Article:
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How to Store Leafy Greens and Other Produce Without Plastic

Whether you’re zero-waste or just trying to reduce your plastic use, here’s how to store leafy greens and keep them fresh without the use of plastic products!

How to store leafy greens

Question: What’s worse than wilted, mushy, refrigerator lettuce stored in single-use plastic? Answer: Nothing. Over the last few years, I’ve been slowly swapping out my single-use food storage items for more sustainable options. One surprising benefit (aside from… you know, saving the planet) is that my produce keeps fresh longer! Not only am I reducing my single-use plastic but I’m no longer throwing out a bag of mushy refrigerator lettuce at the end of the week, either. Talk about a win-win. Here are some of my favorite tips for how to store leafy greens and other produce without using plastic.

Glass container and jars or salad spinners

The name of the game with how to store leafy greens is: airtight. When I come home from the grocery store I rinse all of my leafy greens and either spin or pat them dry. A little moisture left on the leaf is okay. Then I store the greens right in the salad spinner, and they will last way longer than you’d expect. The leftover moisture in the bottom that’s not touching the greens help keep them crisp. You can choose a fully plastic-free option by opting for glass containers with bamboo lids.

Discover 7 top tips for growing, harvesting, and enjoying tomatoes from your home garden—when you access the FREE guide The Best Way to Grow Tomatoes, right now!

lettuce in reusable mesh nylon bag

Cloth bags

There are many produce bags on the market that come in mesh style or solid cotton/muslin fabric. I like these bags because they are washable and serve double duty as storage bags as well as grocery produce bags. For storage, I wrap produce like arugula in a dry towel and store it in a mesh bag and find that it stays crisper. I’ll also use these bags to store snap peas and spinach.

Fresh carrot and celery in mason jar with water

Water

Ever wonder why you see asparagus at the grocery store, sitting upright in a few inches of water? It’s the same reason we place cut flowers in vases of water and add water to our Christmas tree stands after the tree is set in place. If used in the correct way, water can keep many types of produce fresh for longer. Celery, for instance, stores great when it’s upright on the counter in a cup or bowl of shallow water. When thinking about how to store leafy greens like kale and collards, water works best! Store these veggies upright in a cup of water on the counter or refrigerator. Carrots like water too and can be stored by chopping off the tops and placing them in an airtight container with plenty of moisture and dunking them in cold water every few days.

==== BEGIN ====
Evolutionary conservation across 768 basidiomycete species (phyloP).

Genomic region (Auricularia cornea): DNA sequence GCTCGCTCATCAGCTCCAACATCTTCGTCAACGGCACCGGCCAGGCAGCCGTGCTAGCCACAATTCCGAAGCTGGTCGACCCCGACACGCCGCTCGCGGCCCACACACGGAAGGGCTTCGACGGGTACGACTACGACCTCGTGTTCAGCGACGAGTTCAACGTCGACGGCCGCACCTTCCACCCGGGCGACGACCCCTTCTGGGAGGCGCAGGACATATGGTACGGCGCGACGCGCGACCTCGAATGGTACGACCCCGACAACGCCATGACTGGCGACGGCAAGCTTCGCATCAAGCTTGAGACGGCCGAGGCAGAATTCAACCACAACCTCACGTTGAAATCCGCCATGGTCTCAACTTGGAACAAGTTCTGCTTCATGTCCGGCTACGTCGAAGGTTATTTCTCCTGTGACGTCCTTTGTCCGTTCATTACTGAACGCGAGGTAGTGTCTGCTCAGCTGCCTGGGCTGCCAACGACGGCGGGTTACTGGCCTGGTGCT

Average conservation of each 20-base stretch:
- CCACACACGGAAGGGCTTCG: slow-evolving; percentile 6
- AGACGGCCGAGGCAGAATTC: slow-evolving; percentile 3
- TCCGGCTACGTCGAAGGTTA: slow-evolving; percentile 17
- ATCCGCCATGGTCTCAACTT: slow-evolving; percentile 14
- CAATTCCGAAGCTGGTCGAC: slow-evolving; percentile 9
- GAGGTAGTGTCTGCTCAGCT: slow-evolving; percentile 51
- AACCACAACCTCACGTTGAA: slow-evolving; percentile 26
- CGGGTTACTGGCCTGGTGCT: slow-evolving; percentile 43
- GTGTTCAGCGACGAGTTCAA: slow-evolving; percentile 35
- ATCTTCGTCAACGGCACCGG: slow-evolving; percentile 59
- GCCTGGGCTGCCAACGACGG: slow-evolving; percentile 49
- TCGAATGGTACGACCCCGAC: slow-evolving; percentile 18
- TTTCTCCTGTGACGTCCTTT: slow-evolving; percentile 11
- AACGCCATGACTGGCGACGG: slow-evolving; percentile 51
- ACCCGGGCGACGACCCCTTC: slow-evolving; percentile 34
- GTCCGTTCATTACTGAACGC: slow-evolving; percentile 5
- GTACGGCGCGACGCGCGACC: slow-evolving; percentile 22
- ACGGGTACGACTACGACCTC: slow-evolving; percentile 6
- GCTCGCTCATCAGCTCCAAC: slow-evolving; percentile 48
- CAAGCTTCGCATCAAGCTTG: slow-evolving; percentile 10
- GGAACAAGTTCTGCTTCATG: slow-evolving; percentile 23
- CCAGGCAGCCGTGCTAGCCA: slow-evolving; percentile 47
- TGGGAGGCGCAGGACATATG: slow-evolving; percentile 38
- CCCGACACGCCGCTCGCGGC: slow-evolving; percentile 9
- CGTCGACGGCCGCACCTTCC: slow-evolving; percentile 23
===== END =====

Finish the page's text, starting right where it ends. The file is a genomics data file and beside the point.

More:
Discover 7 top tips for growing, harvesting, and enjoying tomatoes from your home garden—when you access the FREE guide The Best Way to Grow Tomatoes, right now!

Organic Potatoes and Onions in Wooden Crates

Dark and Dry

Leave the fridge out of it! Some produce does better in a cool, dark corner of your pantry. Vegetables like garlic, onions, potatoes, and winter squash do best in a crate or basket set in a cool, dark place. These vegetables prefer low moisture and a bit of air circulation too. Mesh storage bags work well for storing pantry produce, or you can splurge for stackable crates.

apple in beeswax wrap

Beeswax wraps

Mind your beeswax! No, but really! Beeswax wraps are an eco-friendly solution that replaces single-use plastic wrap and plastic storage bags. I find the beeswax wrap perfect for storing produce that has been cut into already. Storing half of an avocado or lime couldn’t be easier with this moldable cloth. Another great use is to divvy up berries and grapes into individual snack sizes using beeswax wraps, perfect for school lunches.  This wrap also makes a good cover for mason jars and other glass bottles. You can make your own wraps or purchase a set. Beeswax wraps last about a year and then are fully biodegradable after that.

Do you have any tried-and-true tips on how to store leafy greens and other produce without plastic? I want to hear them! Let me know in the comments.

Discover 7 top tips for growing, harvesting, and enjoying tomatoes from your home garden—when you access the FREE guide The Best Way to Grow Tomatoes, right now!

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